The pressures of power drove King Richard III to drink, according to new evidence uncovered in a documentary about the medieval monarch.
Richard III was not the "bunch-backed toad" described by Shakespeare and was hardly affected by his famous deformity, a study has shown.
Relatives of Richard III, whose body was unearthed in Leicester, have won the right to challenge plans to rebury his remains in the city.
Enthusiasts of Richard III have said a study examining his spine has shown the Shakespearean description of him as a "bunch-backed toad" is a "complete fabrication".
Scientists from the University of Leicester's School of Archaelogy and Ancient History produced a 3D reconstruction of the king's spine after his skeleton was found beneath a Leicester car park.
Dr Phil Stone, chairman of the Richard III Society, said it is "yet more proof that, while the plays are splendid dramas, they are also most certainly fiction not fact."
Vanessa Roe, who believes she is the 16th great-niece of Richard III, tells ITV News she feels 'no justice' has been done for the former King of England after the High Court ruled he should be buried in Leicester and not York.
The lawyer who spearheaded Richard III's descendants' legal challenge has described the High Court decision as "highly regrettable".
Matthew Howarth, partner at Yorkshire law firm Gordons, said his clients were now considering appealing against the ruling.
Mr Howarth said: "We obviously respect and accept today's verdict, and are grateful to have had the opportunity to raise this matter before the courts, but are naturally disappointed at the decision, which we regard as highly regrettable."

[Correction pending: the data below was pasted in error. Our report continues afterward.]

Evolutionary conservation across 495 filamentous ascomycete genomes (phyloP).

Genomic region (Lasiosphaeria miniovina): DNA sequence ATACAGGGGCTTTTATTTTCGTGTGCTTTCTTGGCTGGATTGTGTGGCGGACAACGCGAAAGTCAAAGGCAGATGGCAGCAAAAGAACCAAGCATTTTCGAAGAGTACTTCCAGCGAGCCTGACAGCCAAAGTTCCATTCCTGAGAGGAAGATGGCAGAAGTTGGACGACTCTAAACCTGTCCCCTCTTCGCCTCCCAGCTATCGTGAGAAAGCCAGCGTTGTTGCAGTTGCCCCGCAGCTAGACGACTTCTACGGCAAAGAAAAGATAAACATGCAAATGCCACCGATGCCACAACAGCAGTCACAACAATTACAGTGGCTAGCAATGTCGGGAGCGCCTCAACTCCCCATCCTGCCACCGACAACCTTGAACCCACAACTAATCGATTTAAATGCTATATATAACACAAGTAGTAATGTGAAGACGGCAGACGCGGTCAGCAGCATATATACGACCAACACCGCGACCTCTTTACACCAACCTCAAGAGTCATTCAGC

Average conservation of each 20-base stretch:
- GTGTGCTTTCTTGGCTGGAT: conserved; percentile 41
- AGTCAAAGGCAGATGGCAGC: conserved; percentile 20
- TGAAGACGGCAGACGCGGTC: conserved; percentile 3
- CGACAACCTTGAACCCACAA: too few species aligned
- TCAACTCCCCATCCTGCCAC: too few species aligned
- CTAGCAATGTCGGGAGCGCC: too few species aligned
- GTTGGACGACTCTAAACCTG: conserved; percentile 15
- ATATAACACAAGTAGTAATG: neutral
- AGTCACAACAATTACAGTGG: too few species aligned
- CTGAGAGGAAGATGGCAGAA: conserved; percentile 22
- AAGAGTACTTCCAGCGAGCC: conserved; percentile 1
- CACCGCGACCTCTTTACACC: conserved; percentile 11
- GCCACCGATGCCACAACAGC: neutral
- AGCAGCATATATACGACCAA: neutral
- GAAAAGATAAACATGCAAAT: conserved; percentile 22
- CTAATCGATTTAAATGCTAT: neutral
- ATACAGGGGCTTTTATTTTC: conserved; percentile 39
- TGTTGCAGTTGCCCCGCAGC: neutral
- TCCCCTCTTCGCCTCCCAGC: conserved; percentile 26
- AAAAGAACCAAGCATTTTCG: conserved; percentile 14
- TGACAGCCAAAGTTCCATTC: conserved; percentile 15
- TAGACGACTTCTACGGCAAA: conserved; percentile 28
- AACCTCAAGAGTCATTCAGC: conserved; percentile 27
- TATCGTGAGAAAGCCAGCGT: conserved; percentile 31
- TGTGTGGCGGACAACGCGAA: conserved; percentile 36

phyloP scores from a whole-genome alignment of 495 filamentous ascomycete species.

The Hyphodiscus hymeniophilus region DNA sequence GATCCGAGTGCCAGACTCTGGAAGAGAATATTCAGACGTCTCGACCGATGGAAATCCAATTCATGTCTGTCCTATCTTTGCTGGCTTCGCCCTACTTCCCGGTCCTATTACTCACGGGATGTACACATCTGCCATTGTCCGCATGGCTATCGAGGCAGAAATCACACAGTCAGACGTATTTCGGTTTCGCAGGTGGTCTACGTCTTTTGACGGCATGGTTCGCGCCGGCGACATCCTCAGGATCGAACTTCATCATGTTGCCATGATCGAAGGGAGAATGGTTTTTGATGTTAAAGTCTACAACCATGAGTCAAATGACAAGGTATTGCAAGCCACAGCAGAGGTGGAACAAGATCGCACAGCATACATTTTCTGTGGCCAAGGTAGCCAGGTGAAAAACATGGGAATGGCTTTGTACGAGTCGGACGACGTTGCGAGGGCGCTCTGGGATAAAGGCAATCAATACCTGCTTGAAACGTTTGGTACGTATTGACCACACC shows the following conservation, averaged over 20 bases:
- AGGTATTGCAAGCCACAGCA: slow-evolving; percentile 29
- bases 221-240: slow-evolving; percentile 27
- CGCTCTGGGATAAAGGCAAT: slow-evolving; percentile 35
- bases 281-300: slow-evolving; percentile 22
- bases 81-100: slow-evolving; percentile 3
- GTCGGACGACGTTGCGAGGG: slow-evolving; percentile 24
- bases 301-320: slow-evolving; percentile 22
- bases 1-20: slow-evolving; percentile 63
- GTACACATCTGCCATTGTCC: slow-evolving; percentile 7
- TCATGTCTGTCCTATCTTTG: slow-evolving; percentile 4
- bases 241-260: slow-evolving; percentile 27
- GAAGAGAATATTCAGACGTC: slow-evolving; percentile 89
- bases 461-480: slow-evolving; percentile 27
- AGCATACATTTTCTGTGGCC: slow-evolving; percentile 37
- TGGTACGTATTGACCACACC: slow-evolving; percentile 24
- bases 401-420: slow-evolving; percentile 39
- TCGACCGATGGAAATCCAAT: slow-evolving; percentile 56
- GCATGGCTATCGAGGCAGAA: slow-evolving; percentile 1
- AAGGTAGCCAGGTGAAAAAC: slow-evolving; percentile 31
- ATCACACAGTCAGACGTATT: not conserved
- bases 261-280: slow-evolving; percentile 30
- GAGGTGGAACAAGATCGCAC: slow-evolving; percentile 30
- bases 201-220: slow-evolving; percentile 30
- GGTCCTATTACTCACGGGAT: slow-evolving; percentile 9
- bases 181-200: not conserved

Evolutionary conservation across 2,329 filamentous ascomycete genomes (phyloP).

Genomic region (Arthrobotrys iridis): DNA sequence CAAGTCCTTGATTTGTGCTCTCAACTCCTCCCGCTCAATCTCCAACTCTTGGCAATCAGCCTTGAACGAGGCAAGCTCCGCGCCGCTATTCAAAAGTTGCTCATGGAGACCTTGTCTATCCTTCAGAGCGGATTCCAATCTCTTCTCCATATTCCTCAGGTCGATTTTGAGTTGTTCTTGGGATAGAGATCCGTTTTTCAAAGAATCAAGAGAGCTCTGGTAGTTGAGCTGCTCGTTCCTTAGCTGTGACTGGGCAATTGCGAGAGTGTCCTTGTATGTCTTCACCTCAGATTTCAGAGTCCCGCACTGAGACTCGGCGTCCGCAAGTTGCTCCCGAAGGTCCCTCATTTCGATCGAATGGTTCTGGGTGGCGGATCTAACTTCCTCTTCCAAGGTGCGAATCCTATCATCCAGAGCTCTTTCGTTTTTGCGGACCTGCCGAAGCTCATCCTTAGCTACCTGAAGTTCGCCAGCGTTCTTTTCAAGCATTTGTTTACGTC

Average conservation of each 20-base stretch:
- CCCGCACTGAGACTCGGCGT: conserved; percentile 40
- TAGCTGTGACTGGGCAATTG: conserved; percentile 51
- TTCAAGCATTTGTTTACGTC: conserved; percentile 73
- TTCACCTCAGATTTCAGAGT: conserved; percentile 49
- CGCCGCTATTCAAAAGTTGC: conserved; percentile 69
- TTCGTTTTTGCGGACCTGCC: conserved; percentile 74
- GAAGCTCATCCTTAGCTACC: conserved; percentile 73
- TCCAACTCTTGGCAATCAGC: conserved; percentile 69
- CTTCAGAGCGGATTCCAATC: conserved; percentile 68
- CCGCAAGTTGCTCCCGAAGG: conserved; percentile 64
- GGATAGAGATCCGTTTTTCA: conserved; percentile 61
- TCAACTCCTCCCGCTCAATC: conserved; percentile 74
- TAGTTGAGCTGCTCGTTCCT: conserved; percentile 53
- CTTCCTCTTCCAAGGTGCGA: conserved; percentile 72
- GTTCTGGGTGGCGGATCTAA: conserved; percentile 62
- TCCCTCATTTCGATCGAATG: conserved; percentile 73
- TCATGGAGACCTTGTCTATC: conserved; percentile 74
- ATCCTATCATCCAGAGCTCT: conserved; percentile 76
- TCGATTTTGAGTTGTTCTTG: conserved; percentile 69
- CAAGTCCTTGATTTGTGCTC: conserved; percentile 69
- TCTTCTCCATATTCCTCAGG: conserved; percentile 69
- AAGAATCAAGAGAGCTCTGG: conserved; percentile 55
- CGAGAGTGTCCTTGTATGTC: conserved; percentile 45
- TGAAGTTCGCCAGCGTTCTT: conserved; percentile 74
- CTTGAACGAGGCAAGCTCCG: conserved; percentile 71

Nick Rushton, leader of Leicestershire County Council, said: "I'm glad the waiting is over and the issue is finally settled.
"It has been a very undignified time as you must remember this is the body of a man - and a king of England. He deserves to be buried with dignity and honour in Leicester Cathedral.
"Next year it will be 530 years since Richard III died at Bosworth - the last King to die in battle - and it will be with great pride that the people of Leicestershire will be part of the ceremony."
Justice Secretary Chris Grayling has blasted Plantagenet Alliance, the group who fought to have Richard III buried in York, for wasting taxpayers money.
He said he was pleased with the High Court's decision to rebury the King's remains in Leicester, where they were found.
He added: "I am frustrated and angry that the Plantagenet Alliance - a group with tenuous claims to being relatives of Richard III - have taken up so much time and public money."
Descendants of the 'last medieval king of England' claim his last wish was to be buried at York Minster despite losing a High Court battle today.
The remains of the king, whose death in 1485 ended the Wars of the Roses, will be reburied in Leicester, where his remains were found in a car park in 2012.
The remains of King Richard III will be buried in Leicester, where his remains were found in a car park.
Three High Court judges ruled they should stay there rather than be returned to his descendants.
They said it was "time for King Richard III to be given a dignified reburial, and finally laid to rest".
It is thought the remains will now be buried at Leicester Cathedral.
The Leicester City Mayor, Sir Peter Soulsby, said:
"After the frustration of recent months it is now in the hands of the Cathedral to make proper provision for the re-interment of Richard III, and that his remains would be laid in a tomb fit for a king."